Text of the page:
Manila is hot, but is its ETF worth an overweight?

A look at the top-performing emerging markets of the year so far reveals plenty of familiar names to Emerging Money readers, but one country — the Philippines — that doesn’t get much coverage.

Image courtesy Randy Lemoine:

The city of Makati, one of the cities and municipalities that make up Metro Manila. It is the Philippines' major financial, commercial and economic hub

The MSCI Philippines index is up 23.35% in 2012, putting Manila ahead of everyone but Thailand (THD, quote), Colombia (GXG, quote), Indonesia (IDX, quote), Hungary, and a few outlying frontier economies, not to mention the resurgent Egyptian (EGPT, quote) market.

Over the last 12 months, this is actually the best market in the world, up 30%, while the broad emerging markets funds like EEM (quote) are down over 13%.

While those 43 percentage points in raw outperformance do look incredibly appealing, most seasoned emerging markets traders know that today’s winners can all too easily turn into tomorrow’s losers, and vice versa.

Egypt for example, is bouncing off a spectacularly bad 2011, in which its stocks plunged a full 48%. And Hungary is only now recovering from two disastrous years that destroyed 42% of the value of its local market — but back in 2009, the Budapest rollercoaster gave traders a 73% return.

Naturally, traders want to overweight the areas of the global economy they suspect will outperform, while limiting their exposure to next year’s losers. The Philippines, for example, has a lot going for it: estimates of 3.6% to 4.2% top-line growth this year, a fast-growing consumer sector, the biggest English-language outsourcing industry in the world, and massive inflows of funds from expatriated workers sending their wages home.

While the dedicated Philippine ETF EPHE (quote) gets a lot of praise in the investment press, it’s often in vague terms that really boil down to not wanting to question success. On those terms, the fact that EPHE has given traders a net 20% since the fund launched in September 2010 — a period in which EEM lost 4% — is self-evident as history, but does little to inspire confidence in the future.

In a market-neutral global portfolio, EPHE should only account for 0.3% of a GDP-weighted strategy. That’s not much, but it does reflect the real scope of the Philippines’ $200 billion economy within the $63 trillion global system.

Taking a market-capitalization-weighted approach, the result is the same: every share of every stock trading in Manila is worth $165 billion, the global equity universe is worth $45 trillion, a market-weight allocation to EPHE should come closer to 0.4% of the portfolio.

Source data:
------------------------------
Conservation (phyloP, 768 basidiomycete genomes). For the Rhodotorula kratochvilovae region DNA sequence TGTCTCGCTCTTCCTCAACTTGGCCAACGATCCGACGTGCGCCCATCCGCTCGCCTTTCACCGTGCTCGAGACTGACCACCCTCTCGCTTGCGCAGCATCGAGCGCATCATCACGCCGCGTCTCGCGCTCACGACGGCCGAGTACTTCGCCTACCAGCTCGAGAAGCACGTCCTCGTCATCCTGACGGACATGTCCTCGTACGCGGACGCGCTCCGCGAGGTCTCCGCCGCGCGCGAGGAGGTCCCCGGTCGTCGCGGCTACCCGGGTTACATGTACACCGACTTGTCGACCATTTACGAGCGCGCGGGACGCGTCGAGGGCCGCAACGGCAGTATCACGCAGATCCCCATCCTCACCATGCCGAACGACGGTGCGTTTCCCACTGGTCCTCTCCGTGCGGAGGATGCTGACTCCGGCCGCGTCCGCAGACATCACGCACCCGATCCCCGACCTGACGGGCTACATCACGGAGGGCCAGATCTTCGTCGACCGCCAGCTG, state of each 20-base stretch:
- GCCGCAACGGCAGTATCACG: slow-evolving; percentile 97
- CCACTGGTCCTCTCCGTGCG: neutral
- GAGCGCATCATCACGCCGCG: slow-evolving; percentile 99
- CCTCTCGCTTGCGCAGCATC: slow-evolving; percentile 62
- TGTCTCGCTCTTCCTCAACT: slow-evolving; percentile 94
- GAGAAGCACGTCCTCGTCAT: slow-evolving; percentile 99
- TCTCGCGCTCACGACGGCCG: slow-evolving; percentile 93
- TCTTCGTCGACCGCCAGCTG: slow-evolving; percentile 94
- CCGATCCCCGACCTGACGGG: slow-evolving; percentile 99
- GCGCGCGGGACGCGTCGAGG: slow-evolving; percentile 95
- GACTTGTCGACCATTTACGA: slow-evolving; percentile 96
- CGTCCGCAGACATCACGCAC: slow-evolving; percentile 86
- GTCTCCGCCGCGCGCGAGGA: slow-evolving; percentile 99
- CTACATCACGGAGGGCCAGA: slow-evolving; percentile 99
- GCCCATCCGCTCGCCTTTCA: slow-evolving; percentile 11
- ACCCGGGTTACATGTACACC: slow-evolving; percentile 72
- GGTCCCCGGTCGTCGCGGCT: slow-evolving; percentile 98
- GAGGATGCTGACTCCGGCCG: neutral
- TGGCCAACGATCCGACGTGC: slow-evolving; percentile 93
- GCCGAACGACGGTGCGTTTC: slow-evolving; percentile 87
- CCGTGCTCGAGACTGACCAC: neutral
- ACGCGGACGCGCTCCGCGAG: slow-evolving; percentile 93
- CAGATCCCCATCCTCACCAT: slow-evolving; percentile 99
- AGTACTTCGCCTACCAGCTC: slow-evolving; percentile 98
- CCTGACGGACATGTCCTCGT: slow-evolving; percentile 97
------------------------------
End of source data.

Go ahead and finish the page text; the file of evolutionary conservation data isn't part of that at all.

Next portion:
Doing this math is doubly useful because it shows us whether a market is over- or undervalued in terms of underlying economic footprint. In the case of the Philippines, we seem to be a little rich, but that’s to be expected in any rapidly industrializing country where traders pay a premium for growth.

So is EPHE worth more than a measly 0.4% of your portfolio?

To answer the question, we need to drill down into the fund’s holdings to get a better sense of whether they’re collectively outperforming the global economy.

The Philippines is not extremely export-oriented, with only 24% of the economy representing goods and services shipped abroad. Most of the major players in this space are foreign companies taking advantage of the country’s relatively cheap cost environment.

As such, EPHE is heavily weighted toward services, as is the underlying Philippine economy. However, it’s tricky to get a sense of which portfolio company fits into a given sector.

All the major banks and telecom carriers are represented, including Philippine Long Distance Telecom (PHI, quote), the only Philippine stock that reliably trades in the United States. And most of the companies that account for the 15% of pure consumer allocation in EPHE are fairly easy to figure out — they’re growing along with the domestic middle class.

However, the portfolio also includes the country’s leading family-operated diversified conglomerates, which provide exposure to every aspect of the Philippine economy from farming to its burgeoning chains of shopping malls.

Given the concentrated and somewhat clubby nature of Philippine business and politics, it’s likely that these family empires will continue to expand at least as fast as national GDP, and will if anything, drive it in key ways.

With that in mind, EPHE seems to be the best of both worlds: growing fast at home and relatively insulated from the risk factors overseas trading partners may currently be facing. And momentum is definitely on its side — so maybe it’s worth a little more than 0.3% of your attention?

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